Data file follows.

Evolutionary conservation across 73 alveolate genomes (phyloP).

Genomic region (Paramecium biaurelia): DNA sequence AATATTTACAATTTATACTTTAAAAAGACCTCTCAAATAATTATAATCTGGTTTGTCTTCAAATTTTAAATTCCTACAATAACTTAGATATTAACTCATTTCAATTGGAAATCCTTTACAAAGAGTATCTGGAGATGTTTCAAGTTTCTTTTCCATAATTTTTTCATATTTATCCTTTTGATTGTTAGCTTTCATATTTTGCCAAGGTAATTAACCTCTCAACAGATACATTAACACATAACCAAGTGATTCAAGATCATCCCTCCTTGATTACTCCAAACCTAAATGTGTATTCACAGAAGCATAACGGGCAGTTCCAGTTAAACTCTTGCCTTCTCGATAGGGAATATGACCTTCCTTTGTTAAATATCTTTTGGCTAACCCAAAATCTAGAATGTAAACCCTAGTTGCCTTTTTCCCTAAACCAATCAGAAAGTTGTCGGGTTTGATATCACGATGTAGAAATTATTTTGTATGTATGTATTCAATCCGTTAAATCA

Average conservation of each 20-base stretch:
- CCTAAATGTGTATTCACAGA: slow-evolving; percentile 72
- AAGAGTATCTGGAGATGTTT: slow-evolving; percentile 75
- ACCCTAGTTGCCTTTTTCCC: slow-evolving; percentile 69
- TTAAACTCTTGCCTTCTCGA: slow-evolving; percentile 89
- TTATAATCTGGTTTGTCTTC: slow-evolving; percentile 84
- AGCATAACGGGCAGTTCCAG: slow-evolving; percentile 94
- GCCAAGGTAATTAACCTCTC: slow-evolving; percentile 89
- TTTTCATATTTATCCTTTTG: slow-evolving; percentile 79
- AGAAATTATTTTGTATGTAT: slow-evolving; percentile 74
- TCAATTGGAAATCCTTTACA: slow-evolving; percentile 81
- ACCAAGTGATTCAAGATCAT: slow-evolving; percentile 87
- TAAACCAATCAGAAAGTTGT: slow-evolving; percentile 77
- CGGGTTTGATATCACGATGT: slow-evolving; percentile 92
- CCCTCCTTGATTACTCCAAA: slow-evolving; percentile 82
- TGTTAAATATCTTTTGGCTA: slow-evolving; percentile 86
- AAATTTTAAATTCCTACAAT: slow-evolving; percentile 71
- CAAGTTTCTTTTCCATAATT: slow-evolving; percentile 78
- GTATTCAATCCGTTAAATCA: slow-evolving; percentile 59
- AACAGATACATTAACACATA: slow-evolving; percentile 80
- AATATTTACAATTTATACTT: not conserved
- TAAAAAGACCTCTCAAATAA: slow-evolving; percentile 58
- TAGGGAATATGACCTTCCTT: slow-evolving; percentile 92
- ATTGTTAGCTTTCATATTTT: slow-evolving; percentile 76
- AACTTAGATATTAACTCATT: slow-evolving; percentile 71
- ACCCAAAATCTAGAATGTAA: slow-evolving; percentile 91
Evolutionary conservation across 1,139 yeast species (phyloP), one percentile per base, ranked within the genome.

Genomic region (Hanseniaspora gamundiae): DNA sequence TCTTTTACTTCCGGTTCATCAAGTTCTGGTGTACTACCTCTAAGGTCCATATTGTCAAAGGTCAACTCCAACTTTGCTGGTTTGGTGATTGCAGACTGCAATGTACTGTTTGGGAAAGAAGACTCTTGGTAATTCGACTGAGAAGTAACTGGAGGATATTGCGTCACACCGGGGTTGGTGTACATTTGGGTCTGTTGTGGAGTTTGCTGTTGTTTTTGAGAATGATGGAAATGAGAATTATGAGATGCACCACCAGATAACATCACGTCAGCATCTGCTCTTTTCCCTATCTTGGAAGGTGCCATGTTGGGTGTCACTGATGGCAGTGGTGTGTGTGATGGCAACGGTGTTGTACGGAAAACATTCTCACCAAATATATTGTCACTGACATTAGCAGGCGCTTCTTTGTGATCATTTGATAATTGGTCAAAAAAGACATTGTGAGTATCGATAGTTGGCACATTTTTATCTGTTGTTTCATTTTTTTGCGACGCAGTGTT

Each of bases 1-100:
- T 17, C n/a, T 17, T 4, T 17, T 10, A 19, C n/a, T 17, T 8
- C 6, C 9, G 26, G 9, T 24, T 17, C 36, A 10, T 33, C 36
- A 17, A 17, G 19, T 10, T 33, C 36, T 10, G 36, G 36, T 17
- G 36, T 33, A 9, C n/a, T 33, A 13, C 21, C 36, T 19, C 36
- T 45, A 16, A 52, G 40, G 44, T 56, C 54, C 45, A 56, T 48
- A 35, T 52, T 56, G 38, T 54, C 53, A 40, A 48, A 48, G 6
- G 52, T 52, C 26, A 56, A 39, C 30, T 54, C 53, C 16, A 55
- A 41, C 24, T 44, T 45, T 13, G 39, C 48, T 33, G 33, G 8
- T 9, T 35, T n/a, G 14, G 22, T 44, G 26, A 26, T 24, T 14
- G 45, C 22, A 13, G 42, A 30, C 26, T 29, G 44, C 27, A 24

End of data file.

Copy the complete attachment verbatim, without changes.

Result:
Evolutionary conservation across 73 alveolate genomes (phyloP).

Genomic region (Paramecium biaurelia): DNA sequence AATATTTACAATTTATACTTTAAAAAGACCTCTCAAATAATTATAATCTGGTTTGTCTTCAAATTTTAAATTCCTACAATAACTTAGATATTAACTCATTTCAATTGGAAATCCTTTACAAAGAGTATCTGGAGATGTTTCAAGTTTCTTTTCCATAATTTTTTCATATTTATCCTTTTGATTGTTAGCTTTCATATTTTGCCAAGGTAATTAACCTCTCAACAGATACATTAACACATAACCAAGTGATTCAAGATCATCCCTCCTTGATTACTCCAAACCTAAATGTGTATTCACAGAAGCATAACGGGCAGTTCCAGTTAAACTCTTGCCTTCTCGATAGGGAATATGACCTTCCTTTGTTAAATATCTTTTGGCTAACCCAAAATCTAGAATGTAAACCCTAGTTGCCTTTTTCCCTAAACCAATCAGAAAGTTGTCGGGTTTGATATCACGATGTAGAAATTATTTTGTATGTATGTATTCAATCCGTTAAATCA

Average conservation of each 20-base stretch:
- CCTAAATGTGTATTCACAGA: slow-evolving; percentile 72
- AAGAGTATCTGGAGATGTTT: slow-evolving; percentile 75
- ACCCTAGTTGCCTTTTTCCC: slow-evolving; percentile 69
- TTAAACTCTTGCCTTCTCGA: slow-evolving; percentile 89
- TTATAATCTGGTTTGTCTTC: slow-evolving; percentile 84
- AGCATAACGGGCAGTTCCAG: slow-evolving; percentile 94
- GCCAAGGTAATTAACCTCTC: slow-evolving; percentile 89
- TTTTCATATTTATCCTTTTG: slow-evolving; percentile 79
- AGAAATTATTTTGTATGTAT: slow-evolving; percentile 74
- TCAATTGGAAATCCTTTACA: slow-evolving; percentile 81
- ACCAAGTGATTCAAGATCAT: slow-evolving; percentile 87
- TAAACCAATCAGAAAGTTGT: slow-evolving; percentile 77
- CGGGTTTGATATCACGATGT: slow-evolving; percentile 92
- CCCTCCTTGATTACTCCAAA: slow-evolving; percentile 82
- TGTTAAATATCTTTTGGCTA: slow-evolving; percentile 86
- AAATTTTAAATTCCTACAAT: slow-evolving; percentile 71
- CAAGTTTCTTTTCCATAATT: slow-evolving; percentile 78
- GTATTCAATCCGTTAAATCA: slow-evolving; percentile 59
- AACAGATACATTAACACATA: slow-evolving; percentile 80
- AATATTTACAATTTATACTT: not conserved
- TAAAAAGACCTCTCAAATAA: slow-evolving; percentile 58
- TAGGGAATATGACCTTCCTT: slow-evolving; percentile 92
- ATTGTTAGCTTTCATATTTT: slow-evolving; percentile 76
- AACTTAGATATTAACTCATT: slow-evolving; percentile 71
- ACCCAAAATCTAGAATGTAA: slow-evolving; percentile 91
Evolutionary conservation across 1,139 yeast species (phyloP), one percentile per base, ranked within the genome.

Genomic region (Hanseniaspora gamundiae): DNA sequence TCTTTTACTTCCGGTTCATCAAGTTCTGGTGTACTACCTCTAAGGTCCATATTGTCAAAGGTCAACTCCAACTTTGCTGGTTTGGTGATTGCAGACTGCAATGTACTGTTTGGGAAAGAAGACTCTTGGTAATTCGACTGAGAAGTAACTGGAGGATATTGCGTCACACCGGGGTTGGTGTACATTTGGGTCTGTTGTGGAGTTTGCTGTTGTTTTTGAGAATGATGGAAATGAGAATTATGAGATGCACCACCAGATAACATCACGTCAGCATCTGCTCTTTTCCCTATCTTGGAAGGTGCCATGTTGGGTGTCACTGATGGCAGTGGTGTGTGTGATGGCAACGGTGTTGTACGGAAAACATTCTCACCAAATATATTGTCACTGACATTAGCAGGCGCTTCTTTGTGATCATTTGATAATTGGTCAAAAAAGACATTGTGAGTATCGATAGTTGGCACATTTTTATCTGTTGTTTCATTTTTTTGCGACGCAGTGTT

Each of bases 1-100:
- T 17, C n/a, T 17, T 4, T 17, T 10, A 19, C n/a, T 17, T 8
- C 6, C 9, G 26, G 9, T 24, T 17, C 36, A 10, T 33, C 36
- A 17, A 17, G 19, T 10, T 33, C 36, T 10, G 36, G 36, T 17
- G 36, T 33, A 9, C n/a, T 33, A 13, C 21, C 36, T 19, C 36
- T 45, A 16, A 52, G 40, G 44, T 56, C 54, C 45, A 56, T 48
- A 35, T 52, T 56, G 38, T 54, C 53, A 40, A 48, A 48, G 6
- G 52, T 52, C 26, A 56, A 39, C 30, T 54, C 53, C 16, A 55
- A 41, C 24, T 44, T 45, T 13, G 39, C 48, T 33, G 33, G 8
- T 9, T 35, T n/a, G 14, G 22, T 44, G 26, A 26, T 24, T 14
- G 45, C 22, A 13, G 42, A 30, C 26, T 29, G 44, C 27, A 24